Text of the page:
The exercise “Watch” instructed the girls to choose their favorite TV show or movie. “Look for reasons why you like it and see how it affects you by answering these questions.”
Of course, this is not a scientific survey, but I was surprised at the wide range of content that the group discussed. Favorite TV and films ranged from tween fare such as The Suite Life of Zach and Cody, The Clique, and Twilight; to comedies, e.g., Family Guy and Scrubs; to reality shows: Jon & Kate Plus Eight, Cake Wars, and Toddlers and Tiaras. Girls were comfortable sharing their favorites while not criticizing others’ choices, despite the differences in responses.
Some kids, even younger than in our group, enjoy, if not prefer, reality TV to “kids’ shows.” In my house, my two young children cried when Adam Lambert lost American Idol, regularly watch the Cirque du Soleil’s artistic performance TV program, Solstrom, and love the Japanese competition show Unbeatable Banzuke. A mother I know recently watched Supernanny with her two-year-old to demonstrate to him the necessity of staying in time-out when he’s sent there. It worked. The participant whose favorite show was Toddlers and Tiaras loved watching with her sister, cousins, mother, and aunts, and enjoyed how her family takes the moral high ground while viewing, and the shock factor of the characters on the show. Does this suggest that reality TV is today’s “real” family programming? Many educators, parents, and sporty girls are critical of the Princess trend (Disney and beyond), and many “family movies” are ones that are either actually fun for children and boring for adults, filled with adult humor and too adult for kids, or made for kids but are just too scary (a recent home screening of Madagascar demonstrated that small children can cue into subtle lighting, camera angles, and musical signals that “bad things are about to happen,” and emotionally intelligent or sensitive children can be frightened off by a G-rated film).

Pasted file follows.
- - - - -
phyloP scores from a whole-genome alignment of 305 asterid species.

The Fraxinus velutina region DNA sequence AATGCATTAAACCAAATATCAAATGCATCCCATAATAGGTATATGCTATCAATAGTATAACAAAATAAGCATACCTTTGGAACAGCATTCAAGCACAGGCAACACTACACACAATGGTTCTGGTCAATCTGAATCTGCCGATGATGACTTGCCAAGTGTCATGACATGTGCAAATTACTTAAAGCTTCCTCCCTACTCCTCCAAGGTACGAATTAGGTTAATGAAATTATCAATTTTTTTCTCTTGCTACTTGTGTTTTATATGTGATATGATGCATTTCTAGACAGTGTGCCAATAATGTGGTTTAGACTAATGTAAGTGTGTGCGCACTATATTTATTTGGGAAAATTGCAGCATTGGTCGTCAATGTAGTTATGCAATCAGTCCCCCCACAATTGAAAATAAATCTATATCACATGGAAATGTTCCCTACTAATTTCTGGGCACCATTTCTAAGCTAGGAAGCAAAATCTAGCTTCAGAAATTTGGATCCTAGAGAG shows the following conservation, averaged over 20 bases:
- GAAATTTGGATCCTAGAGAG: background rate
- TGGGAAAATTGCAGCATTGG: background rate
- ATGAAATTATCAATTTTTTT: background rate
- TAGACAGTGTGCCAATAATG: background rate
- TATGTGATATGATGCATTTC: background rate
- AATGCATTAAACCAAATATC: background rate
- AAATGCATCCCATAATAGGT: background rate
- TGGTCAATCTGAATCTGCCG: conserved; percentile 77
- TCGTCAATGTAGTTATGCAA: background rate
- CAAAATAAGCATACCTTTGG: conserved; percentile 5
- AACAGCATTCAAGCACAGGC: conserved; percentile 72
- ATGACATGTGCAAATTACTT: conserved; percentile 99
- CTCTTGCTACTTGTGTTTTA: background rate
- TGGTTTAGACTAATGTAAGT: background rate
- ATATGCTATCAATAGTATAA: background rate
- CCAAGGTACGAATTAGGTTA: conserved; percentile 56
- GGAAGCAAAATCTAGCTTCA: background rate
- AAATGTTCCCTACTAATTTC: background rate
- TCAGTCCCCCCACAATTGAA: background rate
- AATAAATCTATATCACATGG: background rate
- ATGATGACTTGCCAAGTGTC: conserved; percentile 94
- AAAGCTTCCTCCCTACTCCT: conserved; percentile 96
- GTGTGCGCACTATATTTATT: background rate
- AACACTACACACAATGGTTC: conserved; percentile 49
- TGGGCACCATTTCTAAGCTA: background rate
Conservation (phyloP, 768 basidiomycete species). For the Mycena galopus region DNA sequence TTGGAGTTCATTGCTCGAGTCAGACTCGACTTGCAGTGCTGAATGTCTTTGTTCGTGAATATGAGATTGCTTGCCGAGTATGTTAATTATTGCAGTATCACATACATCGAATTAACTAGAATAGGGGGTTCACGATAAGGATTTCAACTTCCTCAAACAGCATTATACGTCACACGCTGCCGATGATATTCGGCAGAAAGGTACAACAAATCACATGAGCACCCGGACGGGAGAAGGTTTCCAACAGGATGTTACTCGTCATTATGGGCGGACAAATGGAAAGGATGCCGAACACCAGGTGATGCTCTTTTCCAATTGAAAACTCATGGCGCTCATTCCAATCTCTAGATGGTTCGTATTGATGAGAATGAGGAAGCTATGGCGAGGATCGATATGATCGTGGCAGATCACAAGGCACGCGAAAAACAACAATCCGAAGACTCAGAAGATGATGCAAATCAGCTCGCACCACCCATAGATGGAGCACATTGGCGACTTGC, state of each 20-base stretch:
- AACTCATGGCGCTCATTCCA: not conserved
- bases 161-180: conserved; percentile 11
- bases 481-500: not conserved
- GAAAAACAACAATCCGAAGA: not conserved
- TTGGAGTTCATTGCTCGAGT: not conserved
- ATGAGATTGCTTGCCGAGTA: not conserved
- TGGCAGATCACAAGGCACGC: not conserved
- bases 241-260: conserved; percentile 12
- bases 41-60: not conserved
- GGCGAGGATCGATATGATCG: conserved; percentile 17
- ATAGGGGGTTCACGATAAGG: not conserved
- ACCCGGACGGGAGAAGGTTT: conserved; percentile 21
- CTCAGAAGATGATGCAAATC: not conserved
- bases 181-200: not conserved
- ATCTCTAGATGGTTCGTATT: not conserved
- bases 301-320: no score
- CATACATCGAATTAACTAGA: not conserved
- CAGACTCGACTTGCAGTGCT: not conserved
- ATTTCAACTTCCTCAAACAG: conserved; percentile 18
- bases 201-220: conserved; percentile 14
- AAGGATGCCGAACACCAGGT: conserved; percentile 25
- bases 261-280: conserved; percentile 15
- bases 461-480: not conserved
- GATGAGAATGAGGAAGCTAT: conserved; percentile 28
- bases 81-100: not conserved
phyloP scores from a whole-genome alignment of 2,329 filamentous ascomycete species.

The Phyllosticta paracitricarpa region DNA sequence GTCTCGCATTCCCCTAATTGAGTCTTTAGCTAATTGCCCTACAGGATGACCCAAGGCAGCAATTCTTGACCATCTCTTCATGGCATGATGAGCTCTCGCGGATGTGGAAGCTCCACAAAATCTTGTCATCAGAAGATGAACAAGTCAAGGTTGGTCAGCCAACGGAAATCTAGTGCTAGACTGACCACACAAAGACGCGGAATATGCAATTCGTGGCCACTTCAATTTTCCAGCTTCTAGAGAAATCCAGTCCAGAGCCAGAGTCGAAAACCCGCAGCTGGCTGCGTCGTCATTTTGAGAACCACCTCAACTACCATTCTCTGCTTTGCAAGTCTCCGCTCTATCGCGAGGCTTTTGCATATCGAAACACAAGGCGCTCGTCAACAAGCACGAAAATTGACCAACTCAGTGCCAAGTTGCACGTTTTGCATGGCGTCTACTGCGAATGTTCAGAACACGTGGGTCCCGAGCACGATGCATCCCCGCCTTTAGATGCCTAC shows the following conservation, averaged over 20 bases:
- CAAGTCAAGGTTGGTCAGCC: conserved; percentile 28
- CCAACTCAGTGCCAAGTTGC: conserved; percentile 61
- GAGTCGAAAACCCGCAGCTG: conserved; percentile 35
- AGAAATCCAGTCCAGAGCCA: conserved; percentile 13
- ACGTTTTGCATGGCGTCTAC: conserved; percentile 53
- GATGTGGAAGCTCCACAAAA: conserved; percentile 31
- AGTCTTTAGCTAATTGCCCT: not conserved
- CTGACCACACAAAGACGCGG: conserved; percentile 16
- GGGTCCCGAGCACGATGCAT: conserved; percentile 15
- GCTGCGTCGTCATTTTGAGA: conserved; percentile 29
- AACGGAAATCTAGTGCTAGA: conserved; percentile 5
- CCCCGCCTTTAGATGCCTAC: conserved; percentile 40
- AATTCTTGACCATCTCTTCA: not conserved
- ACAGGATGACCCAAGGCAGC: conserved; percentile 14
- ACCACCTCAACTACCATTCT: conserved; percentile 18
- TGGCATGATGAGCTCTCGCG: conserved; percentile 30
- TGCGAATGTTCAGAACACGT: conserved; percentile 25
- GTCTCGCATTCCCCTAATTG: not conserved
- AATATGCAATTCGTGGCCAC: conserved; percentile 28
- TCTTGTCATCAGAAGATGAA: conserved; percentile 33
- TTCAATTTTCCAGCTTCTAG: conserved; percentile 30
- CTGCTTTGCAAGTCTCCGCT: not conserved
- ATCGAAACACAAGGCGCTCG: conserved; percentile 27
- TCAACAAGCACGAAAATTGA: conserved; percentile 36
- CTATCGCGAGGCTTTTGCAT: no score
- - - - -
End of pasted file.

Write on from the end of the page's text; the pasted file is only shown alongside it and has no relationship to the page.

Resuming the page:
Most participants made general comments about the characters’ beauty and strength, and many perceived “strength” in a physical sense, and had to be redirected to understanding strength in a more abstract sense. A few of the girls anticipated this meaning of strength, and were able to discuss their movie/TV show in a more sophisticated manner, even if they seemed to over-attribute positive characteristics. They were much more interested in discussion that seemed more fan-based, such as the starter questions of who their favorite characters were.
What struck me, as well as Laura, was that the level of criticality was particularly lower when humor was involved. Many girls said they liked shows or characters because they were funny—which obviously is a good start in understanding one’s media preferences, and in society’s viewing habits as a whole. Laura, being an excellent moderator, probed deeper into the participants’ preferences towards humorous materials. Most girls, however, couldn’t explain why they thought something was funny, beyond the first level, such as “Stewie’s head looks like a football.”
What was also more difficult for them was relating media humor to their real life.
Laura: “A lot of you are talking about how your favorite character is always the funniest one. Do you find that at school there is always a ‘class clown’ that everyone likes and thinks is funny? Do you find that you are drawn to the same kind of funny people in the TV shows?”